First Time, 2050 Global Refined Products Demand will be Lower than 2019 Levels: Report

For the first time, the IHS Markit base case scenario for refined products expected that the total global demand in 2050 to be lower than 2019 levels.

September 14, 2021. By Manu Tayal

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For the first time, the IHS Markit base case scenario for refined products expected that the total global demand in 2050 to be lower than 2019 levels.

However, other more drastic scenarios for falling demand remain unlikely under present conditions. The findings are part of a new analysis by the Refining and Marketing service at IHS Markit.

The total refined products include all production from refineries such as gasoline, jet fuel, diesel, fuel oils, and include biofuels—but excludes natural gas liquids (NGLs). This is different than total liquids demand, which comprises demand for refined products plus NGLs.

As per the new IHS Markit Inflections base-case scenario, global refined products demand is expected to peak in 2036 from 2021 and will grow by nearly 9 MMbd, then expected to decline by over 5 MMbd to 2050 (to a total of 85.5 MMbd), placing it below 2019 baseline levels.

Excluding biofuels, the demand peak for refined products derived from crude oil processing occurs earlier, in 2032, hastened by an intensification of fuel economy and substitution investments linked to enhanced government and corporate greenhouse gas targets. Biofuels added to refined products is projected to grow over 2 MMbd by 2050, resulting in a near doubling of this lower-carbon fuel source, according to the report findings.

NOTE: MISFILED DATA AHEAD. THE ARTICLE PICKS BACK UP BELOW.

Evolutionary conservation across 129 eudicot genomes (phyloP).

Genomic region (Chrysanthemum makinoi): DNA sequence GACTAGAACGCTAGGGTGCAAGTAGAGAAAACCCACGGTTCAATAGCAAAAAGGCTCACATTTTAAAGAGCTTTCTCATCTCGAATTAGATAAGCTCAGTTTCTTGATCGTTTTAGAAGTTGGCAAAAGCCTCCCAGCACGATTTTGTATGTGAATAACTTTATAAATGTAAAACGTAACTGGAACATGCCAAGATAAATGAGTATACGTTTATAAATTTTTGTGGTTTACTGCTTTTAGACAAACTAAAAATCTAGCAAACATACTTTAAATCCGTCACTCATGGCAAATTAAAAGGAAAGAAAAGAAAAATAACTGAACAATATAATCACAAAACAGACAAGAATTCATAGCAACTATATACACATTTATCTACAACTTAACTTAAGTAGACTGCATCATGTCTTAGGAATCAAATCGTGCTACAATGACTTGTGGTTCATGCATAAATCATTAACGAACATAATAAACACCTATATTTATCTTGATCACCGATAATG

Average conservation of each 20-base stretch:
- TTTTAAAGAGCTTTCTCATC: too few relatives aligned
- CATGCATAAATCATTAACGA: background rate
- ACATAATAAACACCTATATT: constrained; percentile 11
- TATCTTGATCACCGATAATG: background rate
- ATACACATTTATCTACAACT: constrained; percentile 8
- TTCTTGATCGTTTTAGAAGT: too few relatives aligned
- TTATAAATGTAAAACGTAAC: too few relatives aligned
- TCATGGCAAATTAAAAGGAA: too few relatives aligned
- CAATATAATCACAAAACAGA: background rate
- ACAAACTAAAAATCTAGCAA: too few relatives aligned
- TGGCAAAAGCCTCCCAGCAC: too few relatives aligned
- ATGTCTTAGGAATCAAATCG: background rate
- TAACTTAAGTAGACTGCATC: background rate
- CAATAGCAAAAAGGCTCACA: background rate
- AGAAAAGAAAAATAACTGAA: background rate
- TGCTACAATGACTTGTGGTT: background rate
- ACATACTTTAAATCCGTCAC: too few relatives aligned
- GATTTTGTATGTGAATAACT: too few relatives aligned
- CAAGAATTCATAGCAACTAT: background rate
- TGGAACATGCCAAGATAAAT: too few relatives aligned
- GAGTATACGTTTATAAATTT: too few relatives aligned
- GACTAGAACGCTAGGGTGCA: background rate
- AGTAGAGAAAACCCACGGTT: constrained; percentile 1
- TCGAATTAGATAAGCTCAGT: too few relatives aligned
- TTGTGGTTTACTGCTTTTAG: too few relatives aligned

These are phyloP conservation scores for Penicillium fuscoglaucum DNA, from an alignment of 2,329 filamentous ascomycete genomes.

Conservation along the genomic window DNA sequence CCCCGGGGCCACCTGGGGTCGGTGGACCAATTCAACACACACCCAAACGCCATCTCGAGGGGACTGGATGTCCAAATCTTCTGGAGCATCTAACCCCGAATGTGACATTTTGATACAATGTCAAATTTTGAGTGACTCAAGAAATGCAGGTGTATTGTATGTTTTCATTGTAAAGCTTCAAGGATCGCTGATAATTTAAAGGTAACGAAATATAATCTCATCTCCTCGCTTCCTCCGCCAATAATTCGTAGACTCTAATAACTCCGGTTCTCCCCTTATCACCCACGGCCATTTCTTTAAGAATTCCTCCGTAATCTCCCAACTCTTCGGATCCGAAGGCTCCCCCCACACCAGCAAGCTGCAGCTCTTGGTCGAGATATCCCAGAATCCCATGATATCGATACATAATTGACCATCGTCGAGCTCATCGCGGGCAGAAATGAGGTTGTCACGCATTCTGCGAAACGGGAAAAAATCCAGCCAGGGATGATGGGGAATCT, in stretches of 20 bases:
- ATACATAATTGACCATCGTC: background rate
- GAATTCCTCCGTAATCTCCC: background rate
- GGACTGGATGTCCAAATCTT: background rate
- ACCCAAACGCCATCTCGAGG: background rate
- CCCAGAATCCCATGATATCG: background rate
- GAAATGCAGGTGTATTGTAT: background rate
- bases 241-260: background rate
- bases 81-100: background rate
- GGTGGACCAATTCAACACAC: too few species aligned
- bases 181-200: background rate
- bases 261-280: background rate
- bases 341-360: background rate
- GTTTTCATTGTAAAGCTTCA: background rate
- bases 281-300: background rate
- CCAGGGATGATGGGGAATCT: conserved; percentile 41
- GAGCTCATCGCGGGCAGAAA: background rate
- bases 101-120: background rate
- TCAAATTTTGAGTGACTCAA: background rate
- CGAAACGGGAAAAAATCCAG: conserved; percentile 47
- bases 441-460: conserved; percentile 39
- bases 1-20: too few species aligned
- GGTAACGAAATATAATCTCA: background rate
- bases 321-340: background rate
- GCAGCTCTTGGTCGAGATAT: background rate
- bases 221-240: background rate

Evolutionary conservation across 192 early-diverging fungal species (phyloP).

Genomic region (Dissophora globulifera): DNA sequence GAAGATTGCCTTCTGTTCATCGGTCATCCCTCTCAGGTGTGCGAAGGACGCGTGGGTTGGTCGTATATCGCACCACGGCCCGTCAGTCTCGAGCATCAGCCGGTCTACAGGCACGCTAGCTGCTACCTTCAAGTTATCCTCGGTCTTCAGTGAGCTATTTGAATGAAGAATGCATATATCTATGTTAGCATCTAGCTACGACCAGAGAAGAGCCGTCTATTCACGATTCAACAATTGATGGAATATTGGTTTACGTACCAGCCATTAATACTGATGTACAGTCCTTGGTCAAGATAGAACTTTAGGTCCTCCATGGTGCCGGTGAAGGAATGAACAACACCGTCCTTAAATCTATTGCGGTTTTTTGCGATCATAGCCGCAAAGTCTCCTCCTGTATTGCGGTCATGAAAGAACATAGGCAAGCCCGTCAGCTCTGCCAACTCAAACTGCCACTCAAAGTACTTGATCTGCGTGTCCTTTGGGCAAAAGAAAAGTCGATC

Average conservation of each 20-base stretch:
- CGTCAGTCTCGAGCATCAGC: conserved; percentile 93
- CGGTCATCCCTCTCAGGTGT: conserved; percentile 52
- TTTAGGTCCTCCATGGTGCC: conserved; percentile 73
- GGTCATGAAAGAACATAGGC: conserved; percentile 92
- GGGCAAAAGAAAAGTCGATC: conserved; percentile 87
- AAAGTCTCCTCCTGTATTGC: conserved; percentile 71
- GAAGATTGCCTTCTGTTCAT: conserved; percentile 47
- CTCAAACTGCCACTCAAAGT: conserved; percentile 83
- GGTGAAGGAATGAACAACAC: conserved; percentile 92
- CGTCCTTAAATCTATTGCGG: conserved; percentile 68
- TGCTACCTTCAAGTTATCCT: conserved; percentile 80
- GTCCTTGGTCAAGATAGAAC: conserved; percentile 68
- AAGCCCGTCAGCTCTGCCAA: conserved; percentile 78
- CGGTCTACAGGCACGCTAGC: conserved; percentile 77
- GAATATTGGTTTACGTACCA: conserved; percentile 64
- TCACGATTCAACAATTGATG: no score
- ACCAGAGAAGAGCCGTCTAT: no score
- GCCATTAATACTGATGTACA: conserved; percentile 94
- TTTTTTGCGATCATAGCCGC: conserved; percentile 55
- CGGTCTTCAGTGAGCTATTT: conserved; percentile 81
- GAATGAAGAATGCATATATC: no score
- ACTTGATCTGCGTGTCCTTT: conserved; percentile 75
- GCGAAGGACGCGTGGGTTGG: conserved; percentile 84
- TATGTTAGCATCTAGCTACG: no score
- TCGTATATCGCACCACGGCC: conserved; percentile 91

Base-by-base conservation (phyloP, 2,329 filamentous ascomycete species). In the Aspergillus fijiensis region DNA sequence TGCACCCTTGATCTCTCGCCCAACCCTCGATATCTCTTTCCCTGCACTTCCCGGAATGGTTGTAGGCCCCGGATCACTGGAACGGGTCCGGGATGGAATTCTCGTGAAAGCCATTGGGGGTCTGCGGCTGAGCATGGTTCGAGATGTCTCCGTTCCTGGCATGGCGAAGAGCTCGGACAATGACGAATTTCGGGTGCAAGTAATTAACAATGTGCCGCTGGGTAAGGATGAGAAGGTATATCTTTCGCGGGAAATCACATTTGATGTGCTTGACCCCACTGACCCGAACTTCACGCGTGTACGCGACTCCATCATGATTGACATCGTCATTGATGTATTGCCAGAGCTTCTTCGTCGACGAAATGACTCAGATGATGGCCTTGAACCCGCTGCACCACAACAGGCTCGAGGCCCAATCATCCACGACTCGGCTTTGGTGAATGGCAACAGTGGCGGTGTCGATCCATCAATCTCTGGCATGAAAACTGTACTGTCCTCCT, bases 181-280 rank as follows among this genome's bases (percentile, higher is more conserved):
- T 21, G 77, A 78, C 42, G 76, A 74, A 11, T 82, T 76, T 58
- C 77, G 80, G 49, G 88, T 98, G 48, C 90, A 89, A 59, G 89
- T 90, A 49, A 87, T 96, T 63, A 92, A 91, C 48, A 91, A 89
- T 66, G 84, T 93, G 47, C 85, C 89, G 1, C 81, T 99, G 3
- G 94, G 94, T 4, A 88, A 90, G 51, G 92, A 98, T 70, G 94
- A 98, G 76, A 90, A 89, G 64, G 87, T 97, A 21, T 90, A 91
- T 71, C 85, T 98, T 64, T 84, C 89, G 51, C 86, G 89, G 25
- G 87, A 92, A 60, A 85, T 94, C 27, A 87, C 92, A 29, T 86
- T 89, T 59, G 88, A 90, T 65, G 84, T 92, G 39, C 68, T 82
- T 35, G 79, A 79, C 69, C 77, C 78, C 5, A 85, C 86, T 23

Commenting on the matter, Sandeep Sayal, vice president, oil markets and downstream refining, IHS Markit, said “the energy transition has accelerated during COVID-19, and the combination of changing consumer habits and a heightened sense of urgency around climate change will result in greater political commitment and financial backing for decarbonization of the industry.”

“However, some of the more accelerated scenarios that envision net-zero emissions and dramatically lower oil demand stretch the limits of what is technologically and politically feasible and remain outside of the base case,” Sayal added.

“The new IHS Markit base case scenario is ambitious in terms of acknowledging energy transition goals,” Sayal said. “But it reflects a pragmatic and plausible approach to the implementation and timing of those goals, one that factors in economic recovery and demand growth in the medium term before there is a peak.”

“This shift is already being reflected in supply-side investment,” said Sayal. “Refiners will have more diversified investment portfolios as product suppliers seek low-carbon solutions to meet overall demand.”
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